Russians Strike Back Against Western Nations with One-Year Food Import Ban

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Russians Strike Back Against Western Nations with One-Year Food Import Ban

In response to increased sanctions by the west and continued conflict in Ukraine, Moscow announces one year ban on meat, fruit, vegetables and other products coming from the US, EU, Canada, Norway and Australia

The Russian government has approved a list of foreign agricultural products on which Russian sanctions are imposed, Prime Minister Dmitri Medvedev said on Thursday. (Photo: ITAR-TASS)

Prime Minister Dmitri Medvedev on Thursday officially announced Russia's one year ban on a wide array of food imports—including beef, pork, fruit, vegetables and dairy products—from western nations as a response to economic sanctions imposed against it by the United States, the European Union, Canada, Australia, and Norway.

According to the Russian news agency ITAR-TASS:

The list of the banned products includes cattle meat (fresh, chilled and refrigerated), pork (fresh, chilled and refrigerated), poultry meat and all poultry edible by-products, salted meat, pickled meat, dried meat, smoked meat, fish and shell fish, clams and other water invertebrates, milk and dairy products, vegetables, edible roots and tuber crops, fruits and nuts, sausage and analogous meat products, meat by-products or blood, as well as products made of them, ready-to-eat products including cheeses and cottage-cheese based on vegetable fats.

The import restrictions—which Medvedev said are effective immediately—come as a clear response to continued and escalated economic sanctions levied by these western countries against Russia over the ongoing conflict in Ukraine. The Obama administration and Congress have repeatedly called for tougher measures against Moscow for what they term as Russian "interference" in Ukraine where rebels in eastern regions remain in a protracted and increasingly deadly battle against the Ukraine Army. Though with more hesitancy, the EU countries have steadily increased their sanctions against Russia, which have closed down its access to financial markets and manufactured products.

The rebels in the east—who maintain control of areas in and around the cities of Donetsk and Luhansk—see the government in Kiev, which came to power in a coup earlier this year, as illegitimate and a threat to their Russian identities and regional autonomy. While the Kiev government has received steady support and financial backing from the U.S. and the EU, Moscow has attempted to broker a political settlement that acknowledges and protects the interests of those living in the east, closer to its border.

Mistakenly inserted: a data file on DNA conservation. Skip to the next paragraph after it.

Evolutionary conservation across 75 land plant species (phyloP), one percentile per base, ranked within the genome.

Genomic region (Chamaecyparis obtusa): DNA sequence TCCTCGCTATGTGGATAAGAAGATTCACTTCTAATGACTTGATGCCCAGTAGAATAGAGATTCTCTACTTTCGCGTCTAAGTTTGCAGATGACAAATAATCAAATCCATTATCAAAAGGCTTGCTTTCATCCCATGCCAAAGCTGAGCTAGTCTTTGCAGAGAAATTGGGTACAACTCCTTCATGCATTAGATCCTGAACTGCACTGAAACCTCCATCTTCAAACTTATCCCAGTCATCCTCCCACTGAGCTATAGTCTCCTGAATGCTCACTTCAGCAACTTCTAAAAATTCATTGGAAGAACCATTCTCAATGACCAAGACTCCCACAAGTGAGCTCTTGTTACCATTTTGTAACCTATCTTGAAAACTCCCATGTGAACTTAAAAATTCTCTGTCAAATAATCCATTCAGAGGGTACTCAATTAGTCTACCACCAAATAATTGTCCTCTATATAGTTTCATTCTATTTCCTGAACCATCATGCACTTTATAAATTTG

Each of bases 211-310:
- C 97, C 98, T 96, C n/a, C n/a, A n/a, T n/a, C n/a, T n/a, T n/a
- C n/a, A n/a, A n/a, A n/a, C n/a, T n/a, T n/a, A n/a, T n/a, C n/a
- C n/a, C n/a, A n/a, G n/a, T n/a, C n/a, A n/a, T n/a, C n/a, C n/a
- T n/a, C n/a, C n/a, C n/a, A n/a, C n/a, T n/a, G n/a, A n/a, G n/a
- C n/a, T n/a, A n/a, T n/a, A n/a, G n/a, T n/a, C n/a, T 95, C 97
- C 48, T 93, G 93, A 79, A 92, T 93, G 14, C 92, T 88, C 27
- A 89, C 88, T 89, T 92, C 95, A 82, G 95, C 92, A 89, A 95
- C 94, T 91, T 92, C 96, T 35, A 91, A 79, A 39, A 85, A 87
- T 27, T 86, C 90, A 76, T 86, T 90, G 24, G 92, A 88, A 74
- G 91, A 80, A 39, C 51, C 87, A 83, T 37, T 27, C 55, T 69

According to Reuters:

Russia bought $43 billion worth of food last year. It has become by far the biggest consumer of EU fruit and vegetables, the second biggest buyer of U.S. poultry and a major global consumer of fish, meat and dairy. [...]

He had promised to ensure that the measures would not hurt Russian consumers, which suggested he might exclude some popular products. But in the end, the bans announced by his prime minister, Dmitry Medvedev, mentioned no exceptions. [...]

Agriculture Minister Nikolai Fyodorov acknowledged that the measures would cause a short-term spike in inflation, but said he did not see a danger in the medium or long term. He said Russia would compensate with more imports of products from other suppliers such as Brazilian meat and New Zealand cheese.

The United Nations warned this week that the humanitarian crisis in eastern Ukraine is becoming increasingly dire.

On Thursday, the Ukraine Army shelled a hospital in the city of Donetsk, killing at least one person and injuring others. Separate shelling claimed other lives overnight. According to the Associated Press:

"There was a sudden explosion, a mortar round flew through the window, all the equipment was destroyed," said Anna Kravtsova, a doctor at the Vishnevskiy Hospital. "They killed one person, and one person was injured and taken away."

Only the dentistry unit suffered damage, witnesses said, but it is one of Donetsk's larger hospitals, only 4 kilometers (less than 3 miles) from the city's main square, and has also provided treatment to civilian victims of the conflict.

Kravtsova said that the person who was killed was a patient of the hospital. Donetsk city council spokesman Maxim Rovensky confirmed to the AP that one person had been killed, and said five were wounded.

The incident follows a night of shelling in another central neighborhood. The city council said in a statement posted on its website that three people had been killed and five wounded, and several residential buildings destroyed.

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